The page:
Converting an engine originally equipped with a carburetor to electronic fuel injection (EFI) is nothing new; though every year it seems as if interest in taking the EFI plunge gains momentum. OEM vehicles of the past two decades have firmly engrained the advantages of fuel injection to all but the most diehard enthusiasts. Far be it from us to suggest taking a show-bred Corvette and altering it in such a way. however, if serious road time is more important than originality in your Vette escapades, retrofitting to EFI is a modification worth considering. Late-model performance cars, such as the C5 and C6, provide all the evidence necessary to show the attributes of injection, including flawless drivability and remarkable reliability. Wouldn't it be nice to take some of that technology and apply it to an earlier carbureted Corvette?
For the vast majority of enthusiasts, the thought of running a custom aftermarket EFI system is filled with trepidation. Sure, it seems to work great on modern cars, but just what is involved in setting up an older engine to work with this modern technology? At first glance it might seem pretty complex, with items such as the wiring, sensors, the control box, and so on. In comparison to that old Quadrajet, it certainly involves more hardware and at a more sophisticated level, but breaking it down is nothing a seasoned wrench-turner couldn't handle. We sought just such a conversion to a small-block Chevrolet engine and found the changeover less daunting than anticipated, using components from FAST.
Back in the early days of EFI conversions, most efforts centered upon adapting the primitive OEM components of the time to vintage iron. Installing the hardware was simple enough, but the difficulty stemmed from gaining control of the tuning parameters. Such installations nearly always involved modifications to the factory specifications, and the control units that provided the logic to run the systems were notoriously inflexible. Times have changed, and these days companies like FAST do the work to produce components that have been designed to work together, in a wide range of potential applications. the technology is built into the system, so the end user does not need to be a fuel-system engineer. The software facilitates tuning the system to an unbelievable degree, making such installations flexible in controlling a wide range of likely combinations.
Whether you are looking to inject an older Corvette cruiser, or are looking to plant a modern, fuel-injected monster in your radically modified C3, the systems to make it happen have already been ironed-out to the nth degree.
Is there EFI in the future of your seasoned Vette? It's pretty hard to ignore the drivability of modern systems that continually adjust the fuel and spark to their optimal settings as you drive. Equipped with modern controls, you're practically rolling down the road with an ace tune-up man wrenching away under the hood at all times. An expertly calibrated fuel-injection system can eliminate the temperamental nature that some carbureted installations can exhibit, and make driving the pleasure it was intended to be. Everything you need is readily available from EFI specialty companies such as FAST, so what are you waiting for?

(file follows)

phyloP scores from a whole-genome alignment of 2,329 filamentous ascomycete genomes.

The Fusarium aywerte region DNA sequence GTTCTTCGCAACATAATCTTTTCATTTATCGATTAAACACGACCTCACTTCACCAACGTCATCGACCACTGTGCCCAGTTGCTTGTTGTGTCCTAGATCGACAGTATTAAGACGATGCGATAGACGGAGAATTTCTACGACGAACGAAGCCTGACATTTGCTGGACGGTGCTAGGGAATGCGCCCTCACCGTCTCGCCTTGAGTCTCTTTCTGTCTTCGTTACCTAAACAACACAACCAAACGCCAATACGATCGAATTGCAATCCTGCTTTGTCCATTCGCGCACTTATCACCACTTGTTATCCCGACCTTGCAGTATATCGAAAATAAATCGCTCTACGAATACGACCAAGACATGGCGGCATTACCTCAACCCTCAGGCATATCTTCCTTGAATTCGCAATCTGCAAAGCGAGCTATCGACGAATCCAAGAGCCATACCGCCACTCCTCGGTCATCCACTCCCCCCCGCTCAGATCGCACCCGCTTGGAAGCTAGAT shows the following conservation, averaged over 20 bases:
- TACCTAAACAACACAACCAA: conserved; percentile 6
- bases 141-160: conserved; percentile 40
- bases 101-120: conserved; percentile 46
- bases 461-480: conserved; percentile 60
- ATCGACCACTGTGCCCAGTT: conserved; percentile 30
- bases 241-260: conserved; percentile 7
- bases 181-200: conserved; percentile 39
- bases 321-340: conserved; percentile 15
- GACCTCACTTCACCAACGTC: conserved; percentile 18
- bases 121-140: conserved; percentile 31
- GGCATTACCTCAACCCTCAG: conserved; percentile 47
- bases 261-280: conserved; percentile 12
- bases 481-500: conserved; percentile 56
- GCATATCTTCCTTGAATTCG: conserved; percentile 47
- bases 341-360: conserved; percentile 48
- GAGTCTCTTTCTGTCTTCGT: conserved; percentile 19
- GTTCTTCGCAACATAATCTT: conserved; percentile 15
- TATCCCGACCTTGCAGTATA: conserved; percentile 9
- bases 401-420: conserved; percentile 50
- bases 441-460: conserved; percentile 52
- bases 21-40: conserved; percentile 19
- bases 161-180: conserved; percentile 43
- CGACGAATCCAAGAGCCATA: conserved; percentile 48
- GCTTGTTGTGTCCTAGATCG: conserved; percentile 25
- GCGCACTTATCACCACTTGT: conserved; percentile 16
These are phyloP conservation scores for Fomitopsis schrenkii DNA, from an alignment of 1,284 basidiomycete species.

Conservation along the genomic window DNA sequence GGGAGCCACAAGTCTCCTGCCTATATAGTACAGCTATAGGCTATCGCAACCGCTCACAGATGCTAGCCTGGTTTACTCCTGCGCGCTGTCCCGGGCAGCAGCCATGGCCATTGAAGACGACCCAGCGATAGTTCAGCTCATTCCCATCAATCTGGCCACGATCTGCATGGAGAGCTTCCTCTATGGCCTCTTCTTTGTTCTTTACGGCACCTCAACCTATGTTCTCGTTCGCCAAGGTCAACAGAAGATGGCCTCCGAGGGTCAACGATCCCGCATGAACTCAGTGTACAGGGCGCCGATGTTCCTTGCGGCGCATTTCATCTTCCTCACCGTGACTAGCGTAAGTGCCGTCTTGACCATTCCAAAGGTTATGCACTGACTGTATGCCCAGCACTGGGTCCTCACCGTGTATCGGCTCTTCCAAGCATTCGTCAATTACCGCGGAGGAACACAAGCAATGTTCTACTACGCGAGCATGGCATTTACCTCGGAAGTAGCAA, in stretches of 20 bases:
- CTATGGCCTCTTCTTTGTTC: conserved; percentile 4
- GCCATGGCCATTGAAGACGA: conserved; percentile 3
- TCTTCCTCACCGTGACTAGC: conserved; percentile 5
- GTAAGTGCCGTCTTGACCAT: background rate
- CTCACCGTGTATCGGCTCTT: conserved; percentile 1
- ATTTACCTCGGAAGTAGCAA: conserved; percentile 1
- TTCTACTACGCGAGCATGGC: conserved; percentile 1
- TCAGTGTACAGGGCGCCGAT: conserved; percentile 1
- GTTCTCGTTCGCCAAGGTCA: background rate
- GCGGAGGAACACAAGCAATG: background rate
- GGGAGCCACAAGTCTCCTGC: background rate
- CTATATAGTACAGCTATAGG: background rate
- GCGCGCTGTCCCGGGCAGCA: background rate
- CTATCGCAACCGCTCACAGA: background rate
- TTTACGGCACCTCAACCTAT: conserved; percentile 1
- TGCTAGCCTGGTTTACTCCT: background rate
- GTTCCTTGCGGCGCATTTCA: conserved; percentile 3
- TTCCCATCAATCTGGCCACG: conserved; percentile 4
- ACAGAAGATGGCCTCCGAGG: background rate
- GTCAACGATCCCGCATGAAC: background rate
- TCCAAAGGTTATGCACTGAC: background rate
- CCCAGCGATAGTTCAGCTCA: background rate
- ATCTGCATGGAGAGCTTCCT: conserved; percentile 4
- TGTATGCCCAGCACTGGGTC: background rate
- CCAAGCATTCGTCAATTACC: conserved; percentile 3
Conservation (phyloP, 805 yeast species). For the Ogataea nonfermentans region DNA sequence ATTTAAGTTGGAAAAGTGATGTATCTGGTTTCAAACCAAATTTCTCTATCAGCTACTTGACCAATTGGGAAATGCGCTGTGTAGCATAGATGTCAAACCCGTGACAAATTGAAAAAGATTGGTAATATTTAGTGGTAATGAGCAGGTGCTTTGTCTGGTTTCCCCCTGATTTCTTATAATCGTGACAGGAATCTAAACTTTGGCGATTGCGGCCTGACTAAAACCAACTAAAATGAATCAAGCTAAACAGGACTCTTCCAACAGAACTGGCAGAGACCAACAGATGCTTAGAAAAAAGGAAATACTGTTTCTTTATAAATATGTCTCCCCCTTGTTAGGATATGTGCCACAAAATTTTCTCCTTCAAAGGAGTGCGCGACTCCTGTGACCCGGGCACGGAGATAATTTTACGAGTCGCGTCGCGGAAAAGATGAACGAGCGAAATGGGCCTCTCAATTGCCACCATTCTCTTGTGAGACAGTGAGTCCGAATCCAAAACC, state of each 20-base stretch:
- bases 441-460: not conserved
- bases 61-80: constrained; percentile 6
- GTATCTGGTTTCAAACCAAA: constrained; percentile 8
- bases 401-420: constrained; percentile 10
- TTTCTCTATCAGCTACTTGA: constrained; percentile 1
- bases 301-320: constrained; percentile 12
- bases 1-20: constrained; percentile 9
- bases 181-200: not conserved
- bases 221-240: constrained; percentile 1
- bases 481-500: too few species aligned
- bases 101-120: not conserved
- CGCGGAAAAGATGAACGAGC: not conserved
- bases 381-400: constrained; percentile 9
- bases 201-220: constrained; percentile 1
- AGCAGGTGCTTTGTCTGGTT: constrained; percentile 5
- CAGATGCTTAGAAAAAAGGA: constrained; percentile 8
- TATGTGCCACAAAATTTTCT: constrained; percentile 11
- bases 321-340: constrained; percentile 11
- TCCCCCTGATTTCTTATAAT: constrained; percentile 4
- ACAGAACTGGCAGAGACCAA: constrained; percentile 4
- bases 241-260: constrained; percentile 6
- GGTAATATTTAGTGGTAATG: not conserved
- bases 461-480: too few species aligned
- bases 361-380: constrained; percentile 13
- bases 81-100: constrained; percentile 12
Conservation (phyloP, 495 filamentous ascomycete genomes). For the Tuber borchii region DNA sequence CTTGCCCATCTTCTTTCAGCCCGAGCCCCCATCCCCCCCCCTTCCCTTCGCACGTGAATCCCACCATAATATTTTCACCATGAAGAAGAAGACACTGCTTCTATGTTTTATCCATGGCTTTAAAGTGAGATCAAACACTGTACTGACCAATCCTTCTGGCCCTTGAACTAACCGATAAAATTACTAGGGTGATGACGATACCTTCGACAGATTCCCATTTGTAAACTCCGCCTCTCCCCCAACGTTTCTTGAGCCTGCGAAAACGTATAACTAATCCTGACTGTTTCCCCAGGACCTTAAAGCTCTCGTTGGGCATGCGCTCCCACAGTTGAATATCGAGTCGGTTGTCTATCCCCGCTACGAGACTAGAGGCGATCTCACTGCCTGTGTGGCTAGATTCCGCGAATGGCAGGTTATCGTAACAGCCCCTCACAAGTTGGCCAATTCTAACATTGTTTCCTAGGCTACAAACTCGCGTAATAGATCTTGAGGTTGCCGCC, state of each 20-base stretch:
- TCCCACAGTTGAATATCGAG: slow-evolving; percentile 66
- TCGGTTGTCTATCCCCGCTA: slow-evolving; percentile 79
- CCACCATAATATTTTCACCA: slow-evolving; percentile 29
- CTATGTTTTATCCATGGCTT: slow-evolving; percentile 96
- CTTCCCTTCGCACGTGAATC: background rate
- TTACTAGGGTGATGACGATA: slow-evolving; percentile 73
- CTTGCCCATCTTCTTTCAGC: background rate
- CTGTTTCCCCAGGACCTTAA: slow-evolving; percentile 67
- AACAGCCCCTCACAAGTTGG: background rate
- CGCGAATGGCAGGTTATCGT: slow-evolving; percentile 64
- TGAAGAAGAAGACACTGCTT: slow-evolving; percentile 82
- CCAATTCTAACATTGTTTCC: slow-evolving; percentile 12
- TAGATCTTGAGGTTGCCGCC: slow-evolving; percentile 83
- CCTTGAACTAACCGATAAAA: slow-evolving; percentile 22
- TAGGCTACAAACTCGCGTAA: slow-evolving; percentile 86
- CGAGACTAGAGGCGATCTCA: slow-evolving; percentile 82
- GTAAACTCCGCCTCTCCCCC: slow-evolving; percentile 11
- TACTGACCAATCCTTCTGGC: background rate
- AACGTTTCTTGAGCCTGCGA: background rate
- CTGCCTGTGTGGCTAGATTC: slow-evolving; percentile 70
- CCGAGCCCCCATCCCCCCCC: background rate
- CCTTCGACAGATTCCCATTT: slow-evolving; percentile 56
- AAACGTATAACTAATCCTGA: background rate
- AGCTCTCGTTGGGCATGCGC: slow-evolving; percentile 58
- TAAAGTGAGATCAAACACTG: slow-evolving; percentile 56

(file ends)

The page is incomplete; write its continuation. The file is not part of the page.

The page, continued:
Carb vs. EFISuperflow 901 Engine Dyno Tested at Westech Performance Group STP Correction Factor
Carburetion Vs. Injection
Converting to EFI is not a decision that should be based upon looking for outrageous power gains, but rather for the best drivability and efficiency gains possible. The naked truth is, given exactly the same components, the power of a perfectly tuned carburetor will be virtually identical to an EFI system. One of the key differences is an EFI system is "smart" and once programmed correctly, will always be in perfect tune, no matter how the operating conditions of temperature and air density changes. We installed a Demon four-barrel carburetor to the tuned EFI system on the dyno just to compare the wide-open-throttle output. Not surprisingly, with the combination otherwise identical, the power curve was virtually unchanged, with the EFI gaining a modest advantage in low-speed torque. However, by taking advantage of the intake manifold design flexibility available when running EFI, the power characteristics can be changed significantly. Modern plenum ram manifolds of the type used on the LS-family of engines are a good example. This design takes positive advantage of inertia ram tuning for a healthy boost in torque, but such a manifold layout would be impossible in a carbureted application.
While an EFI system can be tuned to a fine set of parameters at the keyboard of a computer, a carburetor is a mechanical device with fuel curve adjustments primarily handled by changing jets, altering the orifice restricting fuel flow. Tuned for a perfect air/fuel ratio, output is about equivalent when considering full-throttle horsepower and torque, if all else in the engine remains unchanged.